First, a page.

The “mask,” or the frontal bones of the face, is where a good portion of the resonant overtones of the voice develop, due in no small part to vibrations through the sinus cavities (yes, they’re good for something besides infections). But the voice must be directed through this part rather than being allowed to linger in the back of the vocal chamber for the resonance to take effect. Once it does, the difference is startling: a brightness and sharpness to the sound that cuts through surrounding noise for far less vocal effort. The challenges are in keeping the sinuses clear (no small task thanks to the common cold) and managing the position of the facial muscles that support singing so that the placement happens properly.
The full vocal chamber, otherwise known as the front of the face, the cavity of the mouth, and the back of the throat, is important in developing the fullness of the sound. Again, my amateur guess is that this has something to do with developing the right resonant frequencies. It turns out that for me, one of the most important parts of this process, in addition to the mask, is keeping the soft palate, which forms the ceiling of the vocal chamber, high and out of the way. If it comes down, producing sound on pitch is much harder, the sound is muddied, and if you’re singing through the mask and not taking advantage of the full chamber you get a sharp thin sound rather than a penetrating fuller sound.
This leads me to the other thing that was much easier in solving the problem. One of the things that makes keeping the soft palate in the proper place extremely hard is not being prepared for the next vowel sound that is being produced. If you are unsure about whether an e or an ah is coming next, the palate doesn’t know where to go, and producing any sort of sound at all becomes a challenge of brute force.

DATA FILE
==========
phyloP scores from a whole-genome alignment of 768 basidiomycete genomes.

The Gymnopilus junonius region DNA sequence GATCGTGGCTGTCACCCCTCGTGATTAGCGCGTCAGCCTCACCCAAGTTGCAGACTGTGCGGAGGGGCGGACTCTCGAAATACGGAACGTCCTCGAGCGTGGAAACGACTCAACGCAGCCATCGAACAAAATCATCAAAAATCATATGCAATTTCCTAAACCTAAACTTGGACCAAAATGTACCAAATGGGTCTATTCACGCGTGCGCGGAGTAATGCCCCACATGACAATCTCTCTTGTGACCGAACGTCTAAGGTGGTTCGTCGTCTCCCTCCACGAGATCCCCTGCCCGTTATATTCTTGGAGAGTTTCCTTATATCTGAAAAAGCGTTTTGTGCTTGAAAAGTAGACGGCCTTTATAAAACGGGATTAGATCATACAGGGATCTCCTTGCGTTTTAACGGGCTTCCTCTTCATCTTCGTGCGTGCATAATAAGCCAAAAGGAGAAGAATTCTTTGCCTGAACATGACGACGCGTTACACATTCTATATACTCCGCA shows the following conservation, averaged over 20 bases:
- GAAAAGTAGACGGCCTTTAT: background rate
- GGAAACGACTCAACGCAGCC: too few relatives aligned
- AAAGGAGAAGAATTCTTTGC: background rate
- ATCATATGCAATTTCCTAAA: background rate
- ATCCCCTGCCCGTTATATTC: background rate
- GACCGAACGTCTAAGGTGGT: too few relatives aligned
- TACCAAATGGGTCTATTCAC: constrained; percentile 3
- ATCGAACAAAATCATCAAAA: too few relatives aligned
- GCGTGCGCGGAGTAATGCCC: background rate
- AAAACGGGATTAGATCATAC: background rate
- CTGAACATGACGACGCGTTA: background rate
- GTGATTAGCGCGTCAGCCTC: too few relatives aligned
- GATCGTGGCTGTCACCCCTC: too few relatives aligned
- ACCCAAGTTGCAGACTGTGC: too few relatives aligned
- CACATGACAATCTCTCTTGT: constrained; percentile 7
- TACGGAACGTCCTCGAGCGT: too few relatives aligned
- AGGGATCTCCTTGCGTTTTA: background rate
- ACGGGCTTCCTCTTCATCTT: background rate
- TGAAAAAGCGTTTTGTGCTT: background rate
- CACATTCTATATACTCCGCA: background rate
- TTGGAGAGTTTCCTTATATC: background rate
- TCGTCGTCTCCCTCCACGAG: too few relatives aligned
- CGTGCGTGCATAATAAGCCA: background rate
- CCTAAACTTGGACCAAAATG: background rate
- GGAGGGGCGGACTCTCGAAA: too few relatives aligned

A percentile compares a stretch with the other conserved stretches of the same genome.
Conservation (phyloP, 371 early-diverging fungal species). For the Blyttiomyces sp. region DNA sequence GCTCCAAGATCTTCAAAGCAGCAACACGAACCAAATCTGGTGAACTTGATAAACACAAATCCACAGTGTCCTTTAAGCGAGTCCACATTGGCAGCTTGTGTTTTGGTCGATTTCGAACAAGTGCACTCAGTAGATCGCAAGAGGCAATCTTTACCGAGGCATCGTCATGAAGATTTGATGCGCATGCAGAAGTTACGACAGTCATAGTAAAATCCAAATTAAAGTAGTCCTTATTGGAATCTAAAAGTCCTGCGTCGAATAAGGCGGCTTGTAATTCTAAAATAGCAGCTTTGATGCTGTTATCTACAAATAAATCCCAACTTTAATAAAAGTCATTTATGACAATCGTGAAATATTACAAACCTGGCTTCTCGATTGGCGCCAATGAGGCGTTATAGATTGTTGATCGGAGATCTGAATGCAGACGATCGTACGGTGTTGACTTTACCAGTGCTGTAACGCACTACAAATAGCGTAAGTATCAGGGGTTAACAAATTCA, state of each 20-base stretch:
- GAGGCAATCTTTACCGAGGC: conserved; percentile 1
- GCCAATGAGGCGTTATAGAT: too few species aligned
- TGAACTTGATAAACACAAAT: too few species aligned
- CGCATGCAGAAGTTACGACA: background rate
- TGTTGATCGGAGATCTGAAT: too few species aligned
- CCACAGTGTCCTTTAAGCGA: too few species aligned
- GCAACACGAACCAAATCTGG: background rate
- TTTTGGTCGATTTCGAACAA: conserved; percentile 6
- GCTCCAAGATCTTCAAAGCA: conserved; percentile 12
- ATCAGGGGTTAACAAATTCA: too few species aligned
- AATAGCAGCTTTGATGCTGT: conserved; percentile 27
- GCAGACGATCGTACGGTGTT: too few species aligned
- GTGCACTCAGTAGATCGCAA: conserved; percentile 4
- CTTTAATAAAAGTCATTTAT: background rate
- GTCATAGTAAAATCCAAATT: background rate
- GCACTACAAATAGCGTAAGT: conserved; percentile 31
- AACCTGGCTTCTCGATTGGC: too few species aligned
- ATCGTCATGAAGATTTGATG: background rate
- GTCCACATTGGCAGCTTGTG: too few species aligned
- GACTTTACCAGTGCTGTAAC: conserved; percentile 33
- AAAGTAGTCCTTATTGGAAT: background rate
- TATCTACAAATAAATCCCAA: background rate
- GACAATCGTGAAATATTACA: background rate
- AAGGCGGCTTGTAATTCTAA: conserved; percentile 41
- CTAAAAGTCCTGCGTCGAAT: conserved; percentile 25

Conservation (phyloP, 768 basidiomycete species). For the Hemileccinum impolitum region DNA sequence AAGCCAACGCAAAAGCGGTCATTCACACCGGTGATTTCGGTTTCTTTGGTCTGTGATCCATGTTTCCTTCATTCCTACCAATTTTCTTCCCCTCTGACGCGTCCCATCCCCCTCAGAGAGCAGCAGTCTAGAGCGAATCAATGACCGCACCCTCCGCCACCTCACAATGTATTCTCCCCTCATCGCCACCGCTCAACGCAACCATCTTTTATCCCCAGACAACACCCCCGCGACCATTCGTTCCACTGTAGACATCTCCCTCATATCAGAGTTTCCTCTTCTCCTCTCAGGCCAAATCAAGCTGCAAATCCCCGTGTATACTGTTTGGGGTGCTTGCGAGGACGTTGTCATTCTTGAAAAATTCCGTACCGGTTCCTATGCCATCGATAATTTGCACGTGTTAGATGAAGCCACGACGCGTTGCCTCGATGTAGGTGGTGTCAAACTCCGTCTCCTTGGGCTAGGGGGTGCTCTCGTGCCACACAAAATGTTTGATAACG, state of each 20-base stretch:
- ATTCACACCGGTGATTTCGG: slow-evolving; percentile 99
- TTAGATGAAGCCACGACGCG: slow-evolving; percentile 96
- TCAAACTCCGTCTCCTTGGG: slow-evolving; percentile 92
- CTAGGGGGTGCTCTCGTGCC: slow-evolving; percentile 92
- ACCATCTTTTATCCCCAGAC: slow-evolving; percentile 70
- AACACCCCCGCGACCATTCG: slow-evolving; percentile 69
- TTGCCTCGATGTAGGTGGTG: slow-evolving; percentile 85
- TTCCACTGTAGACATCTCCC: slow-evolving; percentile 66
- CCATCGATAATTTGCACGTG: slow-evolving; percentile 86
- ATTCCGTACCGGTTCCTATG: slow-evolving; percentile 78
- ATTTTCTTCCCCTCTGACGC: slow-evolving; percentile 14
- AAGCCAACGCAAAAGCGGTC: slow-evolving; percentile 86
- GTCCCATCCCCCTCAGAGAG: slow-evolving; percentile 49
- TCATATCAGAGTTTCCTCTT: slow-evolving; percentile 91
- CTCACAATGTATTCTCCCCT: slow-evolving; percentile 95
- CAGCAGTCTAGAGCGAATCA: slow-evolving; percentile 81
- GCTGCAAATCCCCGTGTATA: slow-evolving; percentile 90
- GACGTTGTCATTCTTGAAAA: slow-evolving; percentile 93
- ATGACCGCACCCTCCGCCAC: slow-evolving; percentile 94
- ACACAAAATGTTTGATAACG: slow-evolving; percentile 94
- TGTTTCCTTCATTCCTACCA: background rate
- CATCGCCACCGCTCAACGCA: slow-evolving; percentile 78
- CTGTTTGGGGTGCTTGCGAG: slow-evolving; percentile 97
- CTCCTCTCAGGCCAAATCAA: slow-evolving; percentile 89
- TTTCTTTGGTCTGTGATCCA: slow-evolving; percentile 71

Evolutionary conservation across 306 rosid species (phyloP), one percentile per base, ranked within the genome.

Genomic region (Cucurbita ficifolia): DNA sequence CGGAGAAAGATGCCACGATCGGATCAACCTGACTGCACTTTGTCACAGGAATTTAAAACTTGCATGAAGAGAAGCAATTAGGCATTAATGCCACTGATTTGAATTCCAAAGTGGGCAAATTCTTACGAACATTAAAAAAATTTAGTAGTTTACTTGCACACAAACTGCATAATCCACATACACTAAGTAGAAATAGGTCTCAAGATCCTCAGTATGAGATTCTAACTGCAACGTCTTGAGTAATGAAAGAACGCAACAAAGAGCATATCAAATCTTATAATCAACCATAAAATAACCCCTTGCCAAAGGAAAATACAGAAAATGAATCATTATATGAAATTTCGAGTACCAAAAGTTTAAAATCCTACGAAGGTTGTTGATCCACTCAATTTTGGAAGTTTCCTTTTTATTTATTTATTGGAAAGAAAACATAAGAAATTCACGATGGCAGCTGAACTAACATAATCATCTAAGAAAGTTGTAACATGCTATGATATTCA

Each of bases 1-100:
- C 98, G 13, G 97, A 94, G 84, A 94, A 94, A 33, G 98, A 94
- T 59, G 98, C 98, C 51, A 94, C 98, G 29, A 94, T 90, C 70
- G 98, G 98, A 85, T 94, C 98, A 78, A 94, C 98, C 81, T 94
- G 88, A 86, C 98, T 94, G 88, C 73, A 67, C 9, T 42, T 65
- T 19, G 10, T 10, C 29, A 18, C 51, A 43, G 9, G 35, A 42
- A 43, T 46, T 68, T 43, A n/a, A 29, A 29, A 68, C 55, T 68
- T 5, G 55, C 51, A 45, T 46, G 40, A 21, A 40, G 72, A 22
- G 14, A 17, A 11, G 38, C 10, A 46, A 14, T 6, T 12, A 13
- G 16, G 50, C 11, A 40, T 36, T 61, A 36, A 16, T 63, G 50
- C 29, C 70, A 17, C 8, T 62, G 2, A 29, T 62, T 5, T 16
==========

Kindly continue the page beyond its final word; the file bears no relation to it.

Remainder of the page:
In this context, my prior problem about my voice “tightening” had a simple diagnosis: I was not comfortable with the text. By that point in movement six my memory was generally unreliable so I couldn’t anchor the Den es wird die Pasaune schallen. I finally figured out what was going on in one of our rehearsals when we started on the second repetition, Der Tod is verschlungen in den Sieg, sung on virtually the same tune, and I had no difficulty in keeping the voice from tightening. Why? I knew the words better! I didn’t have to force the sound, and that meant I could keep the palate high and the muscles in the proper place! All I had to do to make this a general solution was focus on ensuring that I had the right words!
So for this run I managed, most of the time, to keep the apparatus such that I was producing the right sort of sound throughout, and it made all the difference in the world. I even sang in my church choir the following morning; usually after a Brahms Requiem run I’m a ragged baritone for at least a week.
Stay conscious of the mask and the ceiling of the chamber.
Learn the damned text. First, if possible.
This should be fun as we head into the Rachmaninoff that we’ll sing next. It’s been a long time since I’ve had to learn that much Russian.